The Independent Media Center (IMC) is one such organization. It was established by various independent and alternative media organizations and activists in 1999. It is a network of collectively run media outlets for the creation of the accurate and passionate telling of the truth. Through a decentralized and autonomous network, hundreds of independent media centers have been set up. Some are located in the U.S., London, Canada, Mexico City, Prague, Belgium, France, and Italy. IMCs have been established on every continent (Independent Media Center). They cover the stories that the corporate media ignores. Not only are most major media owned by corporations, these companies are becoming larger and fewer in number as the biggest ones absorb their rivals. This concentration of ownership tends to reduce the diversity of media voices and puts great power in the hands of a few companies (Fairness and Accuracy in Reporting). In 1983, 50 corporations controlled the vast majority of all news media in the U.S. In 2004, Ben Bagdikian’s book, The New Media Monopoly, showed that only five huge corporations — Time Warner, Disney, Murdoch’s News Corporation, Bertelsmann of Germany, and Viacom (formerly CBS) — now control most of the media industry in the U.S. General Electric’s NBC is a close sixth (Media Reform Information Center). The danger does not come from citizen journalists, but rather from the fact that a few organizations have the ability to control so much of what is seen and heard in the media, and can push their agenda on the public.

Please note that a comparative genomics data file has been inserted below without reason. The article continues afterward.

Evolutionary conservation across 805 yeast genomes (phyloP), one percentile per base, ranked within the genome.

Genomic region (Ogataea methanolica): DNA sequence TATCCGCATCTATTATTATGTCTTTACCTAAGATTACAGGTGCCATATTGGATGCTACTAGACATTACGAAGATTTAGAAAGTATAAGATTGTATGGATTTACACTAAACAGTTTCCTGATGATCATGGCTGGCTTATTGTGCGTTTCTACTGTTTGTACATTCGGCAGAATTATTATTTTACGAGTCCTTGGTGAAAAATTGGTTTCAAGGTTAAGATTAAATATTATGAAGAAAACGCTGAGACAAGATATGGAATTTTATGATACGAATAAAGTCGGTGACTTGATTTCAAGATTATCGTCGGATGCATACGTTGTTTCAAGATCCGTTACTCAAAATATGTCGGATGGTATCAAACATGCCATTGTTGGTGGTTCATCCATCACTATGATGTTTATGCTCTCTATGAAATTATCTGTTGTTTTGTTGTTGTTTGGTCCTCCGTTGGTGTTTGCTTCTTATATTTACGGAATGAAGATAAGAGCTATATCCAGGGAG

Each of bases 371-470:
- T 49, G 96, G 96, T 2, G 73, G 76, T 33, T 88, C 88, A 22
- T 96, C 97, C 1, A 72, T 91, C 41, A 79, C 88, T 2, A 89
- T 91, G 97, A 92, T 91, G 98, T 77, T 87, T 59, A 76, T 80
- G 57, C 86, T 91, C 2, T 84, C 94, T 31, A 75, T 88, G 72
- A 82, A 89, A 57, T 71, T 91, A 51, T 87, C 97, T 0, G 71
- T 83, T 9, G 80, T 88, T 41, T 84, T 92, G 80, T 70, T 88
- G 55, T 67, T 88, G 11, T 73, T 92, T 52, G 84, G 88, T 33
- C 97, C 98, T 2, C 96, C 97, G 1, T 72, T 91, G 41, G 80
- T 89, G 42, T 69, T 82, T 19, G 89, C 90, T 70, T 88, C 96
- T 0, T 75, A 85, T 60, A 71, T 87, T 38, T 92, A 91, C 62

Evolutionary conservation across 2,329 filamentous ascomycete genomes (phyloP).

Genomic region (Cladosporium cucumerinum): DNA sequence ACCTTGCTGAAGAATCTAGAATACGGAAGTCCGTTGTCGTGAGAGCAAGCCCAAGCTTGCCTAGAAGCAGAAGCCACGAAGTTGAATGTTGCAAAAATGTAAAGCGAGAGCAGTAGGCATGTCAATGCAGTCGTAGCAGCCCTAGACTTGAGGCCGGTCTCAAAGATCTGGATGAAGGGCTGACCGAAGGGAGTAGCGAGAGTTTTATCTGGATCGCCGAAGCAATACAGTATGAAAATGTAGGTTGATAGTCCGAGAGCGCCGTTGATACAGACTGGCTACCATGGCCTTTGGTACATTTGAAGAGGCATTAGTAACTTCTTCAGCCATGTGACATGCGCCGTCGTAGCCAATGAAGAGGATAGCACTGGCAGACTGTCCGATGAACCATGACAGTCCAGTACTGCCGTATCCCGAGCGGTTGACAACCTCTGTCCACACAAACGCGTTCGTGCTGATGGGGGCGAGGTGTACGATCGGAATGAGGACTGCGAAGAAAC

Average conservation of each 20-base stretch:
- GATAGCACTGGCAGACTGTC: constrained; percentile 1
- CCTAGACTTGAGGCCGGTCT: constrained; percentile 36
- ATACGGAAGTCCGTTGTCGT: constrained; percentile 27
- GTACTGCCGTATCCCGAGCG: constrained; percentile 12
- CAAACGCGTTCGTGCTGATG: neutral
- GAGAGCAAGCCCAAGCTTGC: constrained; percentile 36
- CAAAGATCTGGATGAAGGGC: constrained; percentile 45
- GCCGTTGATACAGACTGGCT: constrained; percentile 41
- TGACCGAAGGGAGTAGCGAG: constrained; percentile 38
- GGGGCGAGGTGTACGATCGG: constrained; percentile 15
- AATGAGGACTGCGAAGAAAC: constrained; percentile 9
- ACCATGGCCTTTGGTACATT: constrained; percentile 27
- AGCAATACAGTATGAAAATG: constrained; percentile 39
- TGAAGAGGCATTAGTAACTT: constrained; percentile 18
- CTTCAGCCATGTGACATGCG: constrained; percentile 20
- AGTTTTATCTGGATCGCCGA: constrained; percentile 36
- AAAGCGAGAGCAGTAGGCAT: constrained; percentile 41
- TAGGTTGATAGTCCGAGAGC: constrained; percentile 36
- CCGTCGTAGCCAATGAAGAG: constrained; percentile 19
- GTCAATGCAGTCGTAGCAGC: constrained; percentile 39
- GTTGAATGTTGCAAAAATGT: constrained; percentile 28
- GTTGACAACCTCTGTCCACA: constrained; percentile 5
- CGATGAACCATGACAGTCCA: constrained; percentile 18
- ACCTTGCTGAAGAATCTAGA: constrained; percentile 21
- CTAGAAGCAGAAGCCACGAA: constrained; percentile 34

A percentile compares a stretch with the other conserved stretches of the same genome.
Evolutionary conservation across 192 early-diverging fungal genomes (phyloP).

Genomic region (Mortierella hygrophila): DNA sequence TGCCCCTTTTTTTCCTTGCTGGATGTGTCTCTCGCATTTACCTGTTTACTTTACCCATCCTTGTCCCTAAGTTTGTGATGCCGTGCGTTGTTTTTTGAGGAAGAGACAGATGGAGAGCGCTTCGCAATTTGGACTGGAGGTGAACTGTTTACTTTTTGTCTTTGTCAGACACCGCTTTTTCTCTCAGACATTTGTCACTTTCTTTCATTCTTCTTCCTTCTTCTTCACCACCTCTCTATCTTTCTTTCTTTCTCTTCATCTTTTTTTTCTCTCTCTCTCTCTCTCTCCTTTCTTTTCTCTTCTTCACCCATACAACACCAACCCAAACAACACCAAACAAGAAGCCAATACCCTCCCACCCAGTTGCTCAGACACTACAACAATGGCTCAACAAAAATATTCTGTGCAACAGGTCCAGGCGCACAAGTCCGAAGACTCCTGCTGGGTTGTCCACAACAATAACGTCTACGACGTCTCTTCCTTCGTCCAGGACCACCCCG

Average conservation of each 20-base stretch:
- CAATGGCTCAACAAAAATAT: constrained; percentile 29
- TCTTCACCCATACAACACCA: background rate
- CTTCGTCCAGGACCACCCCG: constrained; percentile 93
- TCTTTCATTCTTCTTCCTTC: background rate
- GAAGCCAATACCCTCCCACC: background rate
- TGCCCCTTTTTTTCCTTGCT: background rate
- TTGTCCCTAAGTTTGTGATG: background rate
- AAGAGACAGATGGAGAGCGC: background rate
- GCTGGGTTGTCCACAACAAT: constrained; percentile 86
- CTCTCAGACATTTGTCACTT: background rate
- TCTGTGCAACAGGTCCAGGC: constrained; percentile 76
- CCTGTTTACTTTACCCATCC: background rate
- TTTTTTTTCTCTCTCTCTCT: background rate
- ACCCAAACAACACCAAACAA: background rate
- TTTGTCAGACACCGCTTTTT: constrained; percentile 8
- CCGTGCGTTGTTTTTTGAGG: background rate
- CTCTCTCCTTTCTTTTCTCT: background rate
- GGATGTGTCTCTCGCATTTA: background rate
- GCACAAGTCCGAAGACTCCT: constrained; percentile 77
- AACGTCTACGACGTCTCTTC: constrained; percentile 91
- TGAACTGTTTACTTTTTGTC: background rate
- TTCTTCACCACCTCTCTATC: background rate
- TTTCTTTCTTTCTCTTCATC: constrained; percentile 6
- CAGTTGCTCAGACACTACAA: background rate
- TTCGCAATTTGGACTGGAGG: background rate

Recently North Korea launched a missile test under the premise of space exploration. Intelligence agencies of the U.S. and others outside of North Korea monitored the launch, and determined it to be a failure. However, the official position of the North Korean government and its press is that the launch was a great success. The citizens of North Korea believe this to be true, because there is no one else to tell them differently. The 2008 Summer Olympics were held in Beijing, China. A world-wide tour of the Olympic torch preceded the Olympics, and it passed through a number of countries. In several locations, demonstrations were held to protest China’s Tibet policy. This story was reported throughout the world, but very few citizens in China heard about it. The Chinese government was able to suppress the information. These are just two examples of a controlled press. If independent media and citizen journalists were allowed to operate in these countries then their citizens would be exposed to new ideas and information. They would have the power to decide for themselves what is true and what to reject. They would be given access to something that is so essential to a free society.
Everyone should take the time to investigate and understand the problems that are associated with the corporate media. The information is not that difficult to find. A simple Google search on the Internet will bring several results. One group that can provide good information is Fairness and Accuracy in Reporting. Their website is fair.org. A little research will show why citizen journalists like Brad Will, and an independent media free from outside influences are more important now than ever. What they do may be dangerous at times, but they also keep our society free and informed. Are the things that they do worth the risk? The answer to that question is an unequivocal “yes,” and they should be encouraged, supported, and emulated.
Fairness and Accuracy in Reporting. “Issue Area: Corporate Ownership.” 25 Apr. 2009.
Independent Media Center. “About Indymedia.” 25 Apr. 2009. .
Media Reform Information Center. Nov. 11, 2008. 25 Apr. 2009. .
Rottenberg, Annette T., and Donna Haisty Winchill. The Structure of Argument.
Boston: Bedford/St. Martin’s, 2009. 266-269.